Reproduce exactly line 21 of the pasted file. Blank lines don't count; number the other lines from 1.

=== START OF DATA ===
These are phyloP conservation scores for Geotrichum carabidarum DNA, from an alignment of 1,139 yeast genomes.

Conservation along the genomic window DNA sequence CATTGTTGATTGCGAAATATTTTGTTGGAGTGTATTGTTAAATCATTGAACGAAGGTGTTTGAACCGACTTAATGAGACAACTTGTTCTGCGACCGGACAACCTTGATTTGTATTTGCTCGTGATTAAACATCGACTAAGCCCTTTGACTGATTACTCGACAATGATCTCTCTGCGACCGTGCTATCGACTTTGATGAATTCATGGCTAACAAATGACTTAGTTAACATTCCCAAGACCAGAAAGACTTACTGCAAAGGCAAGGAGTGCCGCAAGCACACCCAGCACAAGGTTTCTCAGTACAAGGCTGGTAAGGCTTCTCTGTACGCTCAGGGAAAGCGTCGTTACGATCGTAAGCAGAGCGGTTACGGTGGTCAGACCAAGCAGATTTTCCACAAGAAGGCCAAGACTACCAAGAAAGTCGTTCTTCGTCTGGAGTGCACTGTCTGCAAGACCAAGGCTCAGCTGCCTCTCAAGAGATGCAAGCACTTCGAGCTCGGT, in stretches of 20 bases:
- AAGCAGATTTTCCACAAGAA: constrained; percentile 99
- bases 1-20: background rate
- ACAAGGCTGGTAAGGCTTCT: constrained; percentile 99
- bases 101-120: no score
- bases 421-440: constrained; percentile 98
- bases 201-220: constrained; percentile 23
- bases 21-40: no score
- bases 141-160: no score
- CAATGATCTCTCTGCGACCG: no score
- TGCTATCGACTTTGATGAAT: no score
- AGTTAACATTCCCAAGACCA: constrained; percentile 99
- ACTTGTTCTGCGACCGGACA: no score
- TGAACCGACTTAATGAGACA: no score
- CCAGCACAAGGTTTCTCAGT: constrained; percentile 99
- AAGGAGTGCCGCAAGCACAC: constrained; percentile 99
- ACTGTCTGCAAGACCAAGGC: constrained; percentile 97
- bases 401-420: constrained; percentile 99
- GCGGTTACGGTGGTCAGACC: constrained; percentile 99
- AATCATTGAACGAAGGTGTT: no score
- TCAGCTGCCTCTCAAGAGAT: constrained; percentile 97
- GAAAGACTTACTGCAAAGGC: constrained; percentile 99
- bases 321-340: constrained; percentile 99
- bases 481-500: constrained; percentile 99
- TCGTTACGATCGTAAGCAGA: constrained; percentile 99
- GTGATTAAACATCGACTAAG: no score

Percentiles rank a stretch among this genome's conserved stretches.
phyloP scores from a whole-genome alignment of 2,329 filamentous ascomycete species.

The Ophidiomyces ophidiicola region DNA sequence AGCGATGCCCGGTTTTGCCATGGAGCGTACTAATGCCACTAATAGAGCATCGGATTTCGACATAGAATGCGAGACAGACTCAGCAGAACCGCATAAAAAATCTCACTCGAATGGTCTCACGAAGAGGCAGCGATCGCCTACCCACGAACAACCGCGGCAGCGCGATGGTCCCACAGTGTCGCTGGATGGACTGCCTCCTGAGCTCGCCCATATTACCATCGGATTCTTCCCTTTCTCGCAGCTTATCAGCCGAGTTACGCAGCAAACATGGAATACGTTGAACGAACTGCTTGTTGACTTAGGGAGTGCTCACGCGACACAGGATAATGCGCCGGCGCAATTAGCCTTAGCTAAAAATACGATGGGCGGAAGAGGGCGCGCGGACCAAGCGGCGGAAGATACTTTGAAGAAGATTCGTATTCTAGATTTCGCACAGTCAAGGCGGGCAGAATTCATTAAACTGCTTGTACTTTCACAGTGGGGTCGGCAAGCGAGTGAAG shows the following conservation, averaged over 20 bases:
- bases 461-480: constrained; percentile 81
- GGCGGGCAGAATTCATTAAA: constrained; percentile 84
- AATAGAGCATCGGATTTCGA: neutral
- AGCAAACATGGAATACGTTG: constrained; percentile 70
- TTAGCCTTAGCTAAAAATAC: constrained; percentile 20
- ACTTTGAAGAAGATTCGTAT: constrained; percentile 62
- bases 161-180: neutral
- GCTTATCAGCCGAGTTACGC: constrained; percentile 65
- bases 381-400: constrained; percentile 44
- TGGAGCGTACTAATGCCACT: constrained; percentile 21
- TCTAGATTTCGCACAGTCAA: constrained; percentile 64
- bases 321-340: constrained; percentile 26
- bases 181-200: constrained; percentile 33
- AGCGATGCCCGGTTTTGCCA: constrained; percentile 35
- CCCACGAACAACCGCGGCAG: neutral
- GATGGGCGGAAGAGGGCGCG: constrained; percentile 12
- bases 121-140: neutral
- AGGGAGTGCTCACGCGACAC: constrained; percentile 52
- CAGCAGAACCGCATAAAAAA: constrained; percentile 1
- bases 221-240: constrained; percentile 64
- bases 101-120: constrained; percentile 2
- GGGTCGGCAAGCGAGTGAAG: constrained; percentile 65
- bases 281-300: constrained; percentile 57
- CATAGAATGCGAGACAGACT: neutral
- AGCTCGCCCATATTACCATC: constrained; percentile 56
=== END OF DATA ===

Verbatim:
- AATCATTGAACGAAGGTGTT: no score